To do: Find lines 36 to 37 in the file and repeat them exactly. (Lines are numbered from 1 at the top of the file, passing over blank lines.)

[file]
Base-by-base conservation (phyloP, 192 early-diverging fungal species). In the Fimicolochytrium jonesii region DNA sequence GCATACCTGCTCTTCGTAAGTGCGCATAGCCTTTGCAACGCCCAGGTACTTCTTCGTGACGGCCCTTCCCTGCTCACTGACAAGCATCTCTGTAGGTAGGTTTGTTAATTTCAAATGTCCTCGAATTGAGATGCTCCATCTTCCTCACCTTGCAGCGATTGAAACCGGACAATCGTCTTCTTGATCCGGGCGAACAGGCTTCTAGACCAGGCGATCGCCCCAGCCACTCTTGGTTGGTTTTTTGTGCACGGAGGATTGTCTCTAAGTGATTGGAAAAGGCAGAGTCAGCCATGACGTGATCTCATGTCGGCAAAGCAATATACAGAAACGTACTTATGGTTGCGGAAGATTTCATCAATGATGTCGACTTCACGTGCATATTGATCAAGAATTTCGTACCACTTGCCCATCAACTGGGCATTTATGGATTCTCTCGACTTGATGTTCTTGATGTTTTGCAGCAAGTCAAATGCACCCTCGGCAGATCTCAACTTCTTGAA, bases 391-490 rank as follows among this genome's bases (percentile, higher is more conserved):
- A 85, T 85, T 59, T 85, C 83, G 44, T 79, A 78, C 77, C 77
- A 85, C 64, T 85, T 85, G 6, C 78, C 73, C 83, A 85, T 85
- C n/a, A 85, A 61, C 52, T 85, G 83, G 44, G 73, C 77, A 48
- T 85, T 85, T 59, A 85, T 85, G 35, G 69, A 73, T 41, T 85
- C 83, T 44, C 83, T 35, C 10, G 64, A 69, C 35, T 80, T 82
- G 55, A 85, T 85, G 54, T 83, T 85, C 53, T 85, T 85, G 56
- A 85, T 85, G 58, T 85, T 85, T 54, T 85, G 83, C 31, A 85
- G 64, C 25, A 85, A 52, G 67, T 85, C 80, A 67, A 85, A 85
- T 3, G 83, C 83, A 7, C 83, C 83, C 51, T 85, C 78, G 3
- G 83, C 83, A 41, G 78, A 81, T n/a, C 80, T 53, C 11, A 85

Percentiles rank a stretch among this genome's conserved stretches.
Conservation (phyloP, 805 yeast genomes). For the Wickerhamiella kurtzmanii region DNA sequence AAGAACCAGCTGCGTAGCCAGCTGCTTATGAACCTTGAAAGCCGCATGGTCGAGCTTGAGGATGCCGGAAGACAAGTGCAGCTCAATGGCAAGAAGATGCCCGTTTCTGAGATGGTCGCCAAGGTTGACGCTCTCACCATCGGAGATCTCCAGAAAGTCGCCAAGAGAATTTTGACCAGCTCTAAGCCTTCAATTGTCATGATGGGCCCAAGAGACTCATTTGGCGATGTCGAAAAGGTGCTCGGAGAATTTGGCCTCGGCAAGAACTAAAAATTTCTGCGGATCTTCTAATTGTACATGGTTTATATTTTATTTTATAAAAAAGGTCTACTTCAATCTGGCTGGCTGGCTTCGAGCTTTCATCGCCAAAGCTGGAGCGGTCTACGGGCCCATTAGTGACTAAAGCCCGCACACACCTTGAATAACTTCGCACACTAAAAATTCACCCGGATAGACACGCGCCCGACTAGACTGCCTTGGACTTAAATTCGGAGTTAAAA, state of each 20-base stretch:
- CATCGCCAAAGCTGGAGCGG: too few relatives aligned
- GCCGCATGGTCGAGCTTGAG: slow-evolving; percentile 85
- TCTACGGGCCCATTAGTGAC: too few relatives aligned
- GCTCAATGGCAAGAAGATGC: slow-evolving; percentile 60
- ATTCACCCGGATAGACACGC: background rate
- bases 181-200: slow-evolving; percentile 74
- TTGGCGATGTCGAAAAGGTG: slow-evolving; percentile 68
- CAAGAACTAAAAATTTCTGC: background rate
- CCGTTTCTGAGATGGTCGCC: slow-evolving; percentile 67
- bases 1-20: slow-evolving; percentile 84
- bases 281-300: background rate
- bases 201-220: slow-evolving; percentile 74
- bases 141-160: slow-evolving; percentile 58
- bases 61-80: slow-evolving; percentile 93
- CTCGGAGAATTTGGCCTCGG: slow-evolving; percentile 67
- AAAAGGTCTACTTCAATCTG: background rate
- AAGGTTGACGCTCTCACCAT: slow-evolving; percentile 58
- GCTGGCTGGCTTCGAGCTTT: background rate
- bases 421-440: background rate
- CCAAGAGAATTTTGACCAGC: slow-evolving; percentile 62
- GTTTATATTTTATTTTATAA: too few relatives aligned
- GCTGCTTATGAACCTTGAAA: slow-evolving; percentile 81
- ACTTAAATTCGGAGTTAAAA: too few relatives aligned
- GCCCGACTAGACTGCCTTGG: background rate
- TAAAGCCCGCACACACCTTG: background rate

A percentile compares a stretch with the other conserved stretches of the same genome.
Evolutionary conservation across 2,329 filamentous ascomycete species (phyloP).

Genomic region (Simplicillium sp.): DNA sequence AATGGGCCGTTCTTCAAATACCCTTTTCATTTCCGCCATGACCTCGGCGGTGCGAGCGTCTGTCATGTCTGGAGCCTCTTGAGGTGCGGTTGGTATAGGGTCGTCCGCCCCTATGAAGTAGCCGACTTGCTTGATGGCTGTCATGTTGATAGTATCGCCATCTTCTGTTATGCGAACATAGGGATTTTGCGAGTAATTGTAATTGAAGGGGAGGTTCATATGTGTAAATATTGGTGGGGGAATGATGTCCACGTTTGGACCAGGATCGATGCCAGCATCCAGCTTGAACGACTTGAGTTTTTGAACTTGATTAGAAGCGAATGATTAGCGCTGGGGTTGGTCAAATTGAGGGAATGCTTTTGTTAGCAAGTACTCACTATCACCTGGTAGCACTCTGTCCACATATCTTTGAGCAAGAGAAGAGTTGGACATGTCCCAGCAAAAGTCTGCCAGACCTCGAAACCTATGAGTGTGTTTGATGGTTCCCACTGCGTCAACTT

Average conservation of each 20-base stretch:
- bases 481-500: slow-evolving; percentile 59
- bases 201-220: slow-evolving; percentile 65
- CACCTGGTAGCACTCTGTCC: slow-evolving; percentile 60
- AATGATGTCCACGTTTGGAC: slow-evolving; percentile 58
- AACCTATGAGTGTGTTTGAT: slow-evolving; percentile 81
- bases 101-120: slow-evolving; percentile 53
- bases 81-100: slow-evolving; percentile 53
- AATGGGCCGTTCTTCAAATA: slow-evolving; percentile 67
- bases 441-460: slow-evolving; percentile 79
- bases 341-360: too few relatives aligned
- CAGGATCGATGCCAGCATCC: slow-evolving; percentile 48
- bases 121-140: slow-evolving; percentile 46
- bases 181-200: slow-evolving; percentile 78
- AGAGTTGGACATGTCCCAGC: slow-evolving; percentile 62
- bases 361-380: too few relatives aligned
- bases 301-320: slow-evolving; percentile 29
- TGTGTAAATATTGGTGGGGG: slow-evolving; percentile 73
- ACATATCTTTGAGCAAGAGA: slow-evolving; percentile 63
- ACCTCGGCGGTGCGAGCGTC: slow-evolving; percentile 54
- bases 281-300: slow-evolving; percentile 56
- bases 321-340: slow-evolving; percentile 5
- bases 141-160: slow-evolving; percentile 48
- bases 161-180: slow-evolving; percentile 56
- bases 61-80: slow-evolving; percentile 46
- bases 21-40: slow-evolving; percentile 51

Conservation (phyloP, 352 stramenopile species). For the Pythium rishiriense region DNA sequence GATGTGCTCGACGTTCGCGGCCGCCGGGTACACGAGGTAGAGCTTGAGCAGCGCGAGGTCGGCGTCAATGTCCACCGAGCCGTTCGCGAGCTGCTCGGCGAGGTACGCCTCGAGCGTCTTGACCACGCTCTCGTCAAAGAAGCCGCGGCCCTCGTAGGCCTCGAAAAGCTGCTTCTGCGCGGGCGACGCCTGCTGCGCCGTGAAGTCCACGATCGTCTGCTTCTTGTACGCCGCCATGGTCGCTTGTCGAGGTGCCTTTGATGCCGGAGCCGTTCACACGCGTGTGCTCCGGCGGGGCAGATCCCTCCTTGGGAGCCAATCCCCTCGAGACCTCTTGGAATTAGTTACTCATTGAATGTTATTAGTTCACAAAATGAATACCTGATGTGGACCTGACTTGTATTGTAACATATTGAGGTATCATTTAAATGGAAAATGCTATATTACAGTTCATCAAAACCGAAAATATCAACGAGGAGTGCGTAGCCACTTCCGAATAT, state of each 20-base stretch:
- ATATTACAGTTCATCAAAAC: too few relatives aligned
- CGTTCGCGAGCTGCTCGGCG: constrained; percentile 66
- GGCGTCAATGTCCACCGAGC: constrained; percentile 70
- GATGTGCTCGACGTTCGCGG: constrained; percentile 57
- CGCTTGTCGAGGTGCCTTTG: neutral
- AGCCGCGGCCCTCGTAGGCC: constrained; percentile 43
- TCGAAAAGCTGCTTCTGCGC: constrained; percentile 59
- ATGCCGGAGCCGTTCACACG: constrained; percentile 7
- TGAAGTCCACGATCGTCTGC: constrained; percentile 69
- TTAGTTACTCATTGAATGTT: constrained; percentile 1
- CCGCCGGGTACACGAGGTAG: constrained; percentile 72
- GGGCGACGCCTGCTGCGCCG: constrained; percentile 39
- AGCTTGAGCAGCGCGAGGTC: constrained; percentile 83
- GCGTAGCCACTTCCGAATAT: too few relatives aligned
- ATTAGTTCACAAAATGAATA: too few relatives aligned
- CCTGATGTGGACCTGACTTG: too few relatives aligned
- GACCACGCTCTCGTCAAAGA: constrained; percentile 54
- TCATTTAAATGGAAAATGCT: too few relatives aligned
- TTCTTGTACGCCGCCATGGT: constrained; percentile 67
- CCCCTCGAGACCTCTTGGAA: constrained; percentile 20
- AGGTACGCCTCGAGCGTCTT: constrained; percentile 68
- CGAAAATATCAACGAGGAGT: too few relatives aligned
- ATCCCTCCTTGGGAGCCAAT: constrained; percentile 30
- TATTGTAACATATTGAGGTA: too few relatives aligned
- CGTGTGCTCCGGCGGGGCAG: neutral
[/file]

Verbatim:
- ACTTAAATTCGGAGTTAAAA: too few relatives aligned
- GCCCGACTAGACTGCCTTGG: background rate